How to Measure Employee Engagement

Whether you are building a team from scratch or planning to improve the engagement of the existing team, you need to start measuring and monitoring employee engagement as soon as possible.

This is Part 3 of “How to improve employee engagement”. Here you will learn why measuring employee engagement is important and how to set up a process for your team at no cost to the company. You can go back to Part 1 for key definitions and Part 2 for the first practical steps you should take to improve your team’s engagement.

Here my opponents would eagerly note that Peter Drucker(!) said “If you can’t measure it, you can’t manage it” – and they will be terribly wrong. First, Peter Drucker never said that. Rather it was W. Edwards Deming, a statistician by birth, who said something close – but different:

“It is wrong to suppose that if you can’t measure it, you can’t manage it – a costly myth.”

Deming’s point was: In management, there are things that you can’t measure using only the available data, but quite often you have to use your judgment and common sense.

Looking at the employee engagement matters from the 21st century, I would add that when you manage people – i.e. “soft stuff“ – using “hard data” may become counterproductive. On the other hand, if you are friends with common sense, you may use creative measurements – and come up with useful benchmarks and guides.

For example, healthcare professionals often use a Pain Scale when talking to patients: “On a scale of 1 to 10, how strong is your pain?” This is a very subjective “self-reported” measurement but it allows to monitor the healing process. Likewise, there is an opposite measurement – the Subjective Happiness Scale (SHS). The latter is less known only because humans are genetically focused on risk avoidance (the “survival instinct”) but not on opportunity enhancement.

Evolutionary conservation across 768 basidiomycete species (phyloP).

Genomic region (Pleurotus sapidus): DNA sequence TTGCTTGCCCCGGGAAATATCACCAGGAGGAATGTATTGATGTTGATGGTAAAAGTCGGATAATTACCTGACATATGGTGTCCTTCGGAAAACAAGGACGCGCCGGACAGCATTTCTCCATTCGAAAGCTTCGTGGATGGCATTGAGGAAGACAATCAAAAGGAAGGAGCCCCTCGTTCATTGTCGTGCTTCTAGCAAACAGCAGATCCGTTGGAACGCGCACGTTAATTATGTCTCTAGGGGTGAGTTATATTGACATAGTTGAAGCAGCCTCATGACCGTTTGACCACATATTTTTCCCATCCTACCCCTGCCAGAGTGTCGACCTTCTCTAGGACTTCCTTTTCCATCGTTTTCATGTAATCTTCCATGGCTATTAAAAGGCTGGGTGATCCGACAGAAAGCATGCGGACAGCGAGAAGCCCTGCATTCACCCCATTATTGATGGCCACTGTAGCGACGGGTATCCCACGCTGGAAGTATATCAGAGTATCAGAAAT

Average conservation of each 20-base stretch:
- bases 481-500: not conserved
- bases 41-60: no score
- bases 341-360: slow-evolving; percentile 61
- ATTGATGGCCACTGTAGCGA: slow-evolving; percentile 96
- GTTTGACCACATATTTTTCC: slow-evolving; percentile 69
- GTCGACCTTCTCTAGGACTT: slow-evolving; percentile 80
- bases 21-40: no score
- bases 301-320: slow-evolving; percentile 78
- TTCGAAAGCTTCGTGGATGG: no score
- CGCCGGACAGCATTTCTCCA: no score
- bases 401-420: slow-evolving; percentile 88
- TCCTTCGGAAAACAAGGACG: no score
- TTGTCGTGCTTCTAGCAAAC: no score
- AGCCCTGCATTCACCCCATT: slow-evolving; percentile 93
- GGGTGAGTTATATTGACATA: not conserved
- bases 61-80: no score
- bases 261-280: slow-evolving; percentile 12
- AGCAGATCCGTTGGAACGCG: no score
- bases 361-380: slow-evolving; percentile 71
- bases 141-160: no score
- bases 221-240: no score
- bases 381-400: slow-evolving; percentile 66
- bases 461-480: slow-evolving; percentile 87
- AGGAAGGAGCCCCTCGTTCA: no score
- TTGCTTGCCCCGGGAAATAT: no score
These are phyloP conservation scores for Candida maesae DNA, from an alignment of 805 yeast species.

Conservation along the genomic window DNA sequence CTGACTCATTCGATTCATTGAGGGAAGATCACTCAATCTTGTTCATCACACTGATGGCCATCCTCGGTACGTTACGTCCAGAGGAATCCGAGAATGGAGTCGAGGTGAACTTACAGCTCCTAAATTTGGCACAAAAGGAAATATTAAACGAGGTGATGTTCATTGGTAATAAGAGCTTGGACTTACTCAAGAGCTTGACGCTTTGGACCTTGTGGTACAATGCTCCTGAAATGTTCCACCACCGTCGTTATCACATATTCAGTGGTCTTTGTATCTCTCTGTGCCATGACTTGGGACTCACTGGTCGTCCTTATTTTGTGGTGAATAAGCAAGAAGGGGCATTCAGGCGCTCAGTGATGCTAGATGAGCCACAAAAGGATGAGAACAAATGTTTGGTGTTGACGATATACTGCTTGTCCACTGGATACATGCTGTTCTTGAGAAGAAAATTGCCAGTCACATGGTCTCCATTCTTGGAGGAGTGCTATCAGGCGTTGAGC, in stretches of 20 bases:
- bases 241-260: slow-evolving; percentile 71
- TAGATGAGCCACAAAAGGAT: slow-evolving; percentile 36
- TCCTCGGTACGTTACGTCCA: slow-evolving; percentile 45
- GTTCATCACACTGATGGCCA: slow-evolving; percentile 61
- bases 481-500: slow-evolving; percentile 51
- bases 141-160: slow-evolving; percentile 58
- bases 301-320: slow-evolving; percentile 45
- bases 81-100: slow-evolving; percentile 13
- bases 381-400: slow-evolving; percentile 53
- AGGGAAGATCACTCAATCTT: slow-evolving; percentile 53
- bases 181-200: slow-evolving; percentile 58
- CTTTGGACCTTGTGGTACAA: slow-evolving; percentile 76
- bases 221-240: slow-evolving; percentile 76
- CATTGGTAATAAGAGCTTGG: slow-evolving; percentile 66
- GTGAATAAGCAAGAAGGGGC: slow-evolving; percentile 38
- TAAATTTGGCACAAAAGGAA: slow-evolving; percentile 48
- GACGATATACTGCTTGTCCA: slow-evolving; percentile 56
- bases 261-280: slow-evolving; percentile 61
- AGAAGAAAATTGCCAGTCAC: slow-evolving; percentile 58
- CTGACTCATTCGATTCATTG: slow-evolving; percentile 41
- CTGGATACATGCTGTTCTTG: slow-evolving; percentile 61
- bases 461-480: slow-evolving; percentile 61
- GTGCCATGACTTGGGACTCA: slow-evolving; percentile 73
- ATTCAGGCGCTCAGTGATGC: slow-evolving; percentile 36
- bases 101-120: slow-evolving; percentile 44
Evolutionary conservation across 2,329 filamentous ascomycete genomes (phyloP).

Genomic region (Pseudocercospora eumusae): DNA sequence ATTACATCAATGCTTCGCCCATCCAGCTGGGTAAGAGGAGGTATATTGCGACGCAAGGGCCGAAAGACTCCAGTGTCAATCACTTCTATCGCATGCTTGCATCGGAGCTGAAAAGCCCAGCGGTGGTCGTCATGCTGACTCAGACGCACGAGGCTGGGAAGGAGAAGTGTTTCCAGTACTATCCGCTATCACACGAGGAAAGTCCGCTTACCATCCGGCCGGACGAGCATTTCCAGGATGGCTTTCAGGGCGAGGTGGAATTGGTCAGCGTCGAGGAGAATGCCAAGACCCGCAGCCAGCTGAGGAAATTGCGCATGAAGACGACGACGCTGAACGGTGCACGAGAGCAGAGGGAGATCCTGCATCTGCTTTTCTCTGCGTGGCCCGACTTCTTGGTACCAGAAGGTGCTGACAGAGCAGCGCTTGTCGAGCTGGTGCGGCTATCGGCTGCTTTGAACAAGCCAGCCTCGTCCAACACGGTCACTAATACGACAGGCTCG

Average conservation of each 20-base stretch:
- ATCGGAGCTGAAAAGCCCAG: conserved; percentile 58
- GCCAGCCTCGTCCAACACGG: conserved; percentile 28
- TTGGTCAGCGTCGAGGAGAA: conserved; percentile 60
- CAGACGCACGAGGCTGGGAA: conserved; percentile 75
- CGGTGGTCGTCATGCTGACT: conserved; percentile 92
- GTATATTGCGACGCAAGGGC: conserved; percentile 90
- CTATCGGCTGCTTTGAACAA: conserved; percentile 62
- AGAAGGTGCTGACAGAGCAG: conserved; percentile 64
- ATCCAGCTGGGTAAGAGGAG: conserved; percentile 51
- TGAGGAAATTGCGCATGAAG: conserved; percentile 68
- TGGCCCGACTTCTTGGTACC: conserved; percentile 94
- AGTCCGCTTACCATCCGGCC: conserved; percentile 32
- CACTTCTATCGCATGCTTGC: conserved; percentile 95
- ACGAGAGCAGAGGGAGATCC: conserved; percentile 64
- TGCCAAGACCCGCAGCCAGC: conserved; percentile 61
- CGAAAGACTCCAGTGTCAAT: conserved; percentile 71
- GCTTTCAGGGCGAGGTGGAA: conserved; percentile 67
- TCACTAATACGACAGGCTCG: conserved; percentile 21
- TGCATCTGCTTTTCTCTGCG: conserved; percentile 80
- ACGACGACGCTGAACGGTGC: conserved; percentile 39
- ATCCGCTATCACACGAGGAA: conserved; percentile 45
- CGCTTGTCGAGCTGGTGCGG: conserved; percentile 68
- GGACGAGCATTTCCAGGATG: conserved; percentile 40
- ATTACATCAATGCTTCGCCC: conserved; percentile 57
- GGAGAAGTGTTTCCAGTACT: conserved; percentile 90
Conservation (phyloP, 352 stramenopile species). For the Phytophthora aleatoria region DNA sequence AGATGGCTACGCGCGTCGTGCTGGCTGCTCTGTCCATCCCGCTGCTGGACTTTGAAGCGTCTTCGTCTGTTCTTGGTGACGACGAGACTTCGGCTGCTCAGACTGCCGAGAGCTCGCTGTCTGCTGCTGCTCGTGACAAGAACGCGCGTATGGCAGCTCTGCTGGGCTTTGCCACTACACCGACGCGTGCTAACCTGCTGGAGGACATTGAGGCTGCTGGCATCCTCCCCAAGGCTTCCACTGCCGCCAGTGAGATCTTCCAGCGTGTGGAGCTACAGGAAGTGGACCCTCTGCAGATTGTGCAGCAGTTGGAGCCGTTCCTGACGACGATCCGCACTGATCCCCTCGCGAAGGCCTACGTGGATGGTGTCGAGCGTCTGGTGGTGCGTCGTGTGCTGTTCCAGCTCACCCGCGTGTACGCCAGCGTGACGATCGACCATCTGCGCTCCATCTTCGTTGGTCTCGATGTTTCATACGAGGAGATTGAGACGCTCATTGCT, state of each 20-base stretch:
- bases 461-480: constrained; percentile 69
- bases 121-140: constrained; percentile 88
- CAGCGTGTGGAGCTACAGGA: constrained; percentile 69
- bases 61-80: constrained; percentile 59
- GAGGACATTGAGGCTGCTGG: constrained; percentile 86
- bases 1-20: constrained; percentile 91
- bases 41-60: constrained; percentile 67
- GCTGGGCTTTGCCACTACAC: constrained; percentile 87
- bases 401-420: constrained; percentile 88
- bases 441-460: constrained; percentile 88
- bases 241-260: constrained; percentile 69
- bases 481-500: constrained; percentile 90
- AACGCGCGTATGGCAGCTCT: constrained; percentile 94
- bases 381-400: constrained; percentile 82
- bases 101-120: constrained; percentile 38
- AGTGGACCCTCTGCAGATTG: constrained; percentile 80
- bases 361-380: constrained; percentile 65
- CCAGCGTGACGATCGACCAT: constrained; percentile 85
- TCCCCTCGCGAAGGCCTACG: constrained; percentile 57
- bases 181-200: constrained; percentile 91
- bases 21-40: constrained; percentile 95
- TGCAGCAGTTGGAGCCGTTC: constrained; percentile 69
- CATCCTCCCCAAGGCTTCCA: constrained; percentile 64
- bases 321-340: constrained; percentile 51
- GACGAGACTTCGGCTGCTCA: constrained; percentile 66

The important part is not how precisely you measure – but how you set up the employee engagement initiative and how well you communicate with your people. And right away you may benefit from measuring and monitoring two sets of data:

Your team’s performance potential

The success or failure of your engagement improvement initiative depends on the top management. If you are the top management, you need to start from your team (of VPs or Directors, your direct reports) and run a benchmark assessment. If you are not CEO but want to improve your team’s engagement, the approach is the same, but you may need more cojones to make a change.

Again, there are many tools you can use and you only need one – provided you can use it again in the future.